He didn’t stab her in the neck.  Not Aubrey. He opened the scissors and almost gently inserted one half of the now open blades into her neck, then, “snip, snip!” he cut her throat open that way, much like cutting a piece of cloth.  Then he just let the body fall, calmly bent down and wiped the scissors on her clothes and then they vanished back into wherever he’d had them hidden. I didn’t know that boy had such a sadistic streak in him.

With the excitement over, the crowd dispersed, many of them returning to the inn and their refreshments.

We entered the inn and Aubrey excused himself to wash the blood from his hands.  I sat down and ordered something light.  Since we still had a couple of hours on the river ahead of us, I didn’t want anything too heavy for it might make me sleepy and I couldn’t afford that to happen as we were starting to get a lot of cross-river traffic as well.  I knew when Aubrey entered the room, for all conversation stopped for a few seconds.

The old crone who ran the inn walked behind the counter to relieve her daughter for a while.  Seeing her, a voice called out “Avenus, when did it start?  When did all this violence and indifference to life begin?”  A few other voices called out “Tell us, Avenus, you know.”

When I call Avenus “old” I’m not talking seventy or eighty.  I’m talking six or seven hundred.

Pouring herself a drink of some sort, she stood quietly for a few minutes.  Then, “you want to know when it started?  All right, I’ll tell you what I remember.”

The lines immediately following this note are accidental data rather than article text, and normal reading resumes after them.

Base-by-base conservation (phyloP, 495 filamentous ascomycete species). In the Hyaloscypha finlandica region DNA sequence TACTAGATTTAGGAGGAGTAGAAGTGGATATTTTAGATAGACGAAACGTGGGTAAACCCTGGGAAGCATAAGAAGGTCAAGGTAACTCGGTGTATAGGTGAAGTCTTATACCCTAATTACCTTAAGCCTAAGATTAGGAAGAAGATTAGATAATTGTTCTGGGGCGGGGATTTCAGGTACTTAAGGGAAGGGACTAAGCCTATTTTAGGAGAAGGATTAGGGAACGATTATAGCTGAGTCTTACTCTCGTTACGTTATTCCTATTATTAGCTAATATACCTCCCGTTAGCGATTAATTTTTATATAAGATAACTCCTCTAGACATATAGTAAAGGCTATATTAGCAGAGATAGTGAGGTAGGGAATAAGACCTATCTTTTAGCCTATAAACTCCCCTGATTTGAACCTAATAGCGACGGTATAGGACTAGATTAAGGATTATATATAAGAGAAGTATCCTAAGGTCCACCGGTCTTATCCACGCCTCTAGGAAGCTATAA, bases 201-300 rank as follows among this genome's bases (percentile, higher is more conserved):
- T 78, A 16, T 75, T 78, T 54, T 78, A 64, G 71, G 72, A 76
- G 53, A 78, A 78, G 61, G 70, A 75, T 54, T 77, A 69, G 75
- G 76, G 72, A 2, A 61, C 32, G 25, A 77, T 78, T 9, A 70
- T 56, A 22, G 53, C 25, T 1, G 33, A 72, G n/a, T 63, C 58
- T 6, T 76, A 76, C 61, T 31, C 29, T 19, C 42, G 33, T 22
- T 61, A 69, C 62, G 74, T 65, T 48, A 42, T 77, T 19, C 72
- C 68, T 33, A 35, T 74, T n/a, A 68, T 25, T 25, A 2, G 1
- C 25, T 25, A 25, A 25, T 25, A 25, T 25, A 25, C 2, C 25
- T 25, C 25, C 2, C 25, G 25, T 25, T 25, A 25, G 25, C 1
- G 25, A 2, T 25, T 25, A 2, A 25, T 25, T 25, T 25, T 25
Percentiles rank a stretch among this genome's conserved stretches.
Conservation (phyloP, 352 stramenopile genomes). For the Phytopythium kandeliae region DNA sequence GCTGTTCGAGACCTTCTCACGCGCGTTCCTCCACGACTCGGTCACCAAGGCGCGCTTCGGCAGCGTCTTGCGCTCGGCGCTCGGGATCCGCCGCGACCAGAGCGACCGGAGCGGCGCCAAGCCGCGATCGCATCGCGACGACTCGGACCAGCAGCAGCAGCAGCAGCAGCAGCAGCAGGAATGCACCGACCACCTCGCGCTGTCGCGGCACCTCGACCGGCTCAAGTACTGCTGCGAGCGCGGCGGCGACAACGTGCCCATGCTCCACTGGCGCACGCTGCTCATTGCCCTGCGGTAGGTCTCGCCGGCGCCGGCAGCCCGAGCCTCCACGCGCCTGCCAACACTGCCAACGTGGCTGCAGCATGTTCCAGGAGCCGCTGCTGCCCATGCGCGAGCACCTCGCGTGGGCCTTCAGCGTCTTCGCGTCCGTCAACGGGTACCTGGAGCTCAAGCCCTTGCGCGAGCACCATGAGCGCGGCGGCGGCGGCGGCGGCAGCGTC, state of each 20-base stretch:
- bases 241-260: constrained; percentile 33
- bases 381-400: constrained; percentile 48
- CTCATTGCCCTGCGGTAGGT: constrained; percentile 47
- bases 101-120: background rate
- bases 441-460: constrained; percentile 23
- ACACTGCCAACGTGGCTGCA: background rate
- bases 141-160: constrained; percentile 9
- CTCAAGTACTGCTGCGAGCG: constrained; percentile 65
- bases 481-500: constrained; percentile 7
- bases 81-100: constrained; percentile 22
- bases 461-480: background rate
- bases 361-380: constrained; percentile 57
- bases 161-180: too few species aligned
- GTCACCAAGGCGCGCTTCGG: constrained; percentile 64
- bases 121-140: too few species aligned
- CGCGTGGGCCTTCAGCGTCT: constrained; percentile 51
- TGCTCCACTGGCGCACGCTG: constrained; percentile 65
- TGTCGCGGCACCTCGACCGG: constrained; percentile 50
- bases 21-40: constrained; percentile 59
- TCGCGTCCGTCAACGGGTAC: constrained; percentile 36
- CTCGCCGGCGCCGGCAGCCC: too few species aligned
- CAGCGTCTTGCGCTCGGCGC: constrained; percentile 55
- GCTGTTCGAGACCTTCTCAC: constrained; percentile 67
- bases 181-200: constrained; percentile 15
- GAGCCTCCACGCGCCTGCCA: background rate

There was a sudden spurt of movement as people signalled for refills.  She waited until everyone was satisfied and silent again.  “I’ll tell you, but I guarantee you won’t believe me.”

She took a sip of her drink then began in a soft voice. “Would you believe that at one time there were no crones, no hags, no hydras, none of the others as well?  Would you believe that at one time, there were only humans?”

Glancing around the room, I noticed that very few in attendance looked human, although we all called ourselves by that appellation.

“It was about, oh, five hundred years ago when it happened. The superstitious called it an omen.  The religious claimed it was a sign from whatever deity they worshipped that he/she was displeased with the human race.  Those who claimed to be scientists stated it was just a meteor.  The lunatic fringe loudly proclaimed it was the beginning of an invasion.  Me, I don’t know what it was, but I suspect the loonies were a lot closer to the truth than anyone else.

“Whatever it was apparently came to ground, or rather water, in the lake that feeds the river.  People looked for it, but although it had been seen to strike, then sink below, the surface of the lake, nobody could ever find a trace of it.  Other than a lot of dead fish, there was no outward sign anything unusual had happened there.